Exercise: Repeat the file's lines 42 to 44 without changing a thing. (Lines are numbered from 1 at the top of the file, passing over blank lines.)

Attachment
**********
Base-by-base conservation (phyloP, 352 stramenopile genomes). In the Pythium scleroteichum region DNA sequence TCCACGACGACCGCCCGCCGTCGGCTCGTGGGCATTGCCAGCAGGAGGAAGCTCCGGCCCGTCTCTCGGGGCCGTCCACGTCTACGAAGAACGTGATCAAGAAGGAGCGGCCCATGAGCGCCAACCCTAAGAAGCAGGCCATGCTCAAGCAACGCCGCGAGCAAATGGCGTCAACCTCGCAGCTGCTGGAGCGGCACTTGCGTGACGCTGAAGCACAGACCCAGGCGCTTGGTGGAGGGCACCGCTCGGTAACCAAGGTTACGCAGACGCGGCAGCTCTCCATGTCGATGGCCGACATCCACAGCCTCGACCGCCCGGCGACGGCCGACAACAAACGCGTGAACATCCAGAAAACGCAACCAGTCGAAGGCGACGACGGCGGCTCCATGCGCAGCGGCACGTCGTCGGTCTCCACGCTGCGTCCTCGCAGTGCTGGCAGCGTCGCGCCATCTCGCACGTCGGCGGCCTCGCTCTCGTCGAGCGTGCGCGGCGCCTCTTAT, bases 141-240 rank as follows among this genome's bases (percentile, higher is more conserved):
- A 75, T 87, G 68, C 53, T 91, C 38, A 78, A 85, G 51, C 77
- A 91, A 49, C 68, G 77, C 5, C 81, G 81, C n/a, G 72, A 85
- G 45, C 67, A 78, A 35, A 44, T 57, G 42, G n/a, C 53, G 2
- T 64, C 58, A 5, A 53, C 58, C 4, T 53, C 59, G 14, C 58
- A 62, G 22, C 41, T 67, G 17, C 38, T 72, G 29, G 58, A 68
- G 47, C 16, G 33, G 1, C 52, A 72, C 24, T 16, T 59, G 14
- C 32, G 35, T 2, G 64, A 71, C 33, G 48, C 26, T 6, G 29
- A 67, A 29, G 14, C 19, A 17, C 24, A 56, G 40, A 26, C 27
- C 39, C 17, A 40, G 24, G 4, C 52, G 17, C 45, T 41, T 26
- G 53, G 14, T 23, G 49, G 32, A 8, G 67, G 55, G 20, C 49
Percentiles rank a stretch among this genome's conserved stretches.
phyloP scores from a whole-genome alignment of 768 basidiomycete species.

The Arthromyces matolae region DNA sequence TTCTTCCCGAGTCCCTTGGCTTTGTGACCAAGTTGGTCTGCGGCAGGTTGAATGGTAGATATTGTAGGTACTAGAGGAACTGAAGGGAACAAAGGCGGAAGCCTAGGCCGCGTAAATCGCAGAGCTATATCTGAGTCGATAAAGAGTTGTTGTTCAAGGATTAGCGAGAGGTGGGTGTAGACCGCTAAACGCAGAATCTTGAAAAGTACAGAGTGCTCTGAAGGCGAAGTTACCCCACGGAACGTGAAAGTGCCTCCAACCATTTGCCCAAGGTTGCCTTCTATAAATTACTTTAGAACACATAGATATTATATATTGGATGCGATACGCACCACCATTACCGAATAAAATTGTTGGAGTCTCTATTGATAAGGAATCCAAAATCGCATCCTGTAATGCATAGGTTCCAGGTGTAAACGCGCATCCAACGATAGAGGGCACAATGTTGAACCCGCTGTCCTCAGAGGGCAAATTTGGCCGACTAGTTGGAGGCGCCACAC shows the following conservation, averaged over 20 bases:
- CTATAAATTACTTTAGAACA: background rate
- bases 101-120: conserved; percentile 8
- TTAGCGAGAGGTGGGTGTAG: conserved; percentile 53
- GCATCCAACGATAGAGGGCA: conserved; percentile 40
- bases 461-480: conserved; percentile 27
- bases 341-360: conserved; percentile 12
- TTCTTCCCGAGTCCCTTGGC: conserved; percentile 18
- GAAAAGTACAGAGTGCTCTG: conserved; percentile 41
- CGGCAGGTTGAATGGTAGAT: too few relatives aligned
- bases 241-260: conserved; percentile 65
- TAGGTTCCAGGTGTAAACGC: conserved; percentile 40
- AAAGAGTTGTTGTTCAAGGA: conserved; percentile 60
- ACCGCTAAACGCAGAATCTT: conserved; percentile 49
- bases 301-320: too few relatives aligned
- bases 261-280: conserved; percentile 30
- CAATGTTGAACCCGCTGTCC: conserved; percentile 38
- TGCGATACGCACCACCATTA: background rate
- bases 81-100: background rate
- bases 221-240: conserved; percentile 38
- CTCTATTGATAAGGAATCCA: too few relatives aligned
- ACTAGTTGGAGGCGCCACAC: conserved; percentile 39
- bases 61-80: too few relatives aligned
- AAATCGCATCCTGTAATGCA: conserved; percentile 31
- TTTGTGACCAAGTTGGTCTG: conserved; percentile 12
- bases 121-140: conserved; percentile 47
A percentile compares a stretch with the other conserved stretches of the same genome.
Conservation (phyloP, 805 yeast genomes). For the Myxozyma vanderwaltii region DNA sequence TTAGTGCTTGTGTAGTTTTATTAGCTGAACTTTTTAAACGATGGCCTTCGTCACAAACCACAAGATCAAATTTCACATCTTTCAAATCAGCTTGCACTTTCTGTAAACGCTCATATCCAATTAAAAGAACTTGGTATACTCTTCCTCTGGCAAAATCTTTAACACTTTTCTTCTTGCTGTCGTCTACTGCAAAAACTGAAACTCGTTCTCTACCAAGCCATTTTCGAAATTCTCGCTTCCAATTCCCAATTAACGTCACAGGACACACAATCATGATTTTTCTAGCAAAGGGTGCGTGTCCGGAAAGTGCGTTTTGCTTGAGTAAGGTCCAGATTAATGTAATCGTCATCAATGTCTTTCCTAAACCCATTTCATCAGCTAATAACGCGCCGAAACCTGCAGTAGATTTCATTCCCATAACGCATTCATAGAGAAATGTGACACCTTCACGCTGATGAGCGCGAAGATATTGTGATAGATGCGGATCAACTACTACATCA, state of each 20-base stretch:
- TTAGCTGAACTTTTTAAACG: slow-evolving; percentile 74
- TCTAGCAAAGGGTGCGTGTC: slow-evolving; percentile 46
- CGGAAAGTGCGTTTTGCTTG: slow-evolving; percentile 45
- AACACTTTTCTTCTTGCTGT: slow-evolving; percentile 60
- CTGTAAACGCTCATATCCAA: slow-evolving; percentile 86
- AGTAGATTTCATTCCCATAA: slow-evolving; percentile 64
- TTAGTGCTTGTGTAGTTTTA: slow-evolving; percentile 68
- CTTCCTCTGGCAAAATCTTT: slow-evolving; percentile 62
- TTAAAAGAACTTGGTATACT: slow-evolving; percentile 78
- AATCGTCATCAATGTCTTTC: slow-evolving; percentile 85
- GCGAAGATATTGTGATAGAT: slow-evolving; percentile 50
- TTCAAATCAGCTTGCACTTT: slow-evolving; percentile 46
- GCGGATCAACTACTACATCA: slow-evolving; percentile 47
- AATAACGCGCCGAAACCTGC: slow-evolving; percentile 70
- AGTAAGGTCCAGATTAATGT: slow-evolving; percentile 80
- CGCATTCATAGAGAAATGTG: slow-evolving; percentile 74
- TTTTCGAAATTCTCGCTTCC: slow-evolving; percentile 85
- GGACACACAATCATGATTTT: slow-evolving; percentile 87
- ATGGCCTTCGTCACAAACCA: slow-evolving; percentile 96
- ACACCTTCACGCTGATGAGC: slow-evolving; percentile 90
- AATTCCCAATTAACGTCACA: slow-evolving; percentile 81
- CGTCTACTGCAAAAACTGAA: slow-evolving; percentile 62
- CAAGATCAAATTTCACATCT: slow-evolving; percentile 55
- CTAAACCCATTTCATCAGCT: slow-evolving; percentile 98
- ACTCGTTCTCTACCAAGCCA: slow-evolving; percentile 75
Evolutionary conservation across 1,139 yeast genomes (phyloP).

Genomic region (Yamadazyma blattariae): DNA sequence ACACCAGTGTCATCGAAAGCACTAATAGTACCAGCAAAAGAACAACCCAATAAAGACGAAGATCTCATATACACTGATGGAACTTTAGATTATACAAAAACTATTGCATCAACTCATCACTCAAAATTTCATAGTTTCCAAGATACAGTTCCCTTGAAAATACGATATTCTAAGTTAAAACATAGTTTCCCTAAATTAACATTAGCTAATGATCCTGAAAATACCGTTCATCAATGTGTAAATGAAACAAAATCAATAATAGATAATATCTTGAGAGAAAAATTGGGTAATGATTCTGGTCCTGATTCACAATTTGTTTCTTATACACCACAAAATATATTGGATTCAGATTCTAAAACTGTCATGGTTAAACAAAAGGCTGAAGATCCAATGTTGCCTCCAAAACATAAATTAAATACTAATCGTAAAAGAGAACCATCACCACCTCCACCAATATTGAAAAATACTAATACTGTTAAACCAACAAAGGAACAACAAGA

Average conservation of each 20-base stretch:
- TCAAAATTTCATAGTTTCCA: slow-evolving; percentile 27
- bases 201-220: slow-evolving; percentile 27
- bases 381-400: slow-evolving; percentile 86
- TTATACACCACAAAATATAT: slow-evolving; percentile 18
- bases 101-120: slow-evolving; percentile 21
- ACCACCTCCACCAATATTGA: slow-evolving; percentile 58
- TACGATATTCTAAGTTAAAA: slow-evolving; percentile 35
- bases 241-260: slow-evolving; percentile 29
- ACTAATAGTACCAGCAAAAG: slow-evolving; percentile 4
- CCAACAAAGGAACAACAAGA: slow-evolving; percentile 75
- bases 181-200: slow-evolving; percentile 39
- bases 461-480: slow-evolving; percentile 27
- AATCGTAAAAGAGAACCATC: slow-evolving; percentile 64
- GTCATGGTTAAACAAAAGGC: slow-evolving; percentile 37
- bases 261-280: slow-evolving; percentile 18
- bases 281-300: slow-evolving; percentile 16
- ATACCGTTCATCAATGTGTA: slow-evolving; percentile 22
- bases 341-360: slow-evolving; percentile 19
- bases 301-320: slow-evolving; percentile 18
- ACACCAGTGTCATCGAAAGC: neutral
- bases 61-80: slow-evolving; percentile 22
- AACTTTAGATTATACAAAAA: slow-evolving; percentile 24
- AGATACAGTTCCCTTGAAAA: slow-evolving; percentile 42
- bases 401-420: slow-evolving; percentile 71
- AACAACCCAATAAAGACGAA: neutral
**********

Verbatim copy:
- TTAGCTGAACTTTTTAAACG: slow-evolving; percentile 74
- TCTAGCAAAGGGTGCGTGTC: slow-evolving; percentile 46
- CGGAAAGTGCGTTTTGCTTG: slow-evolving; percentile 45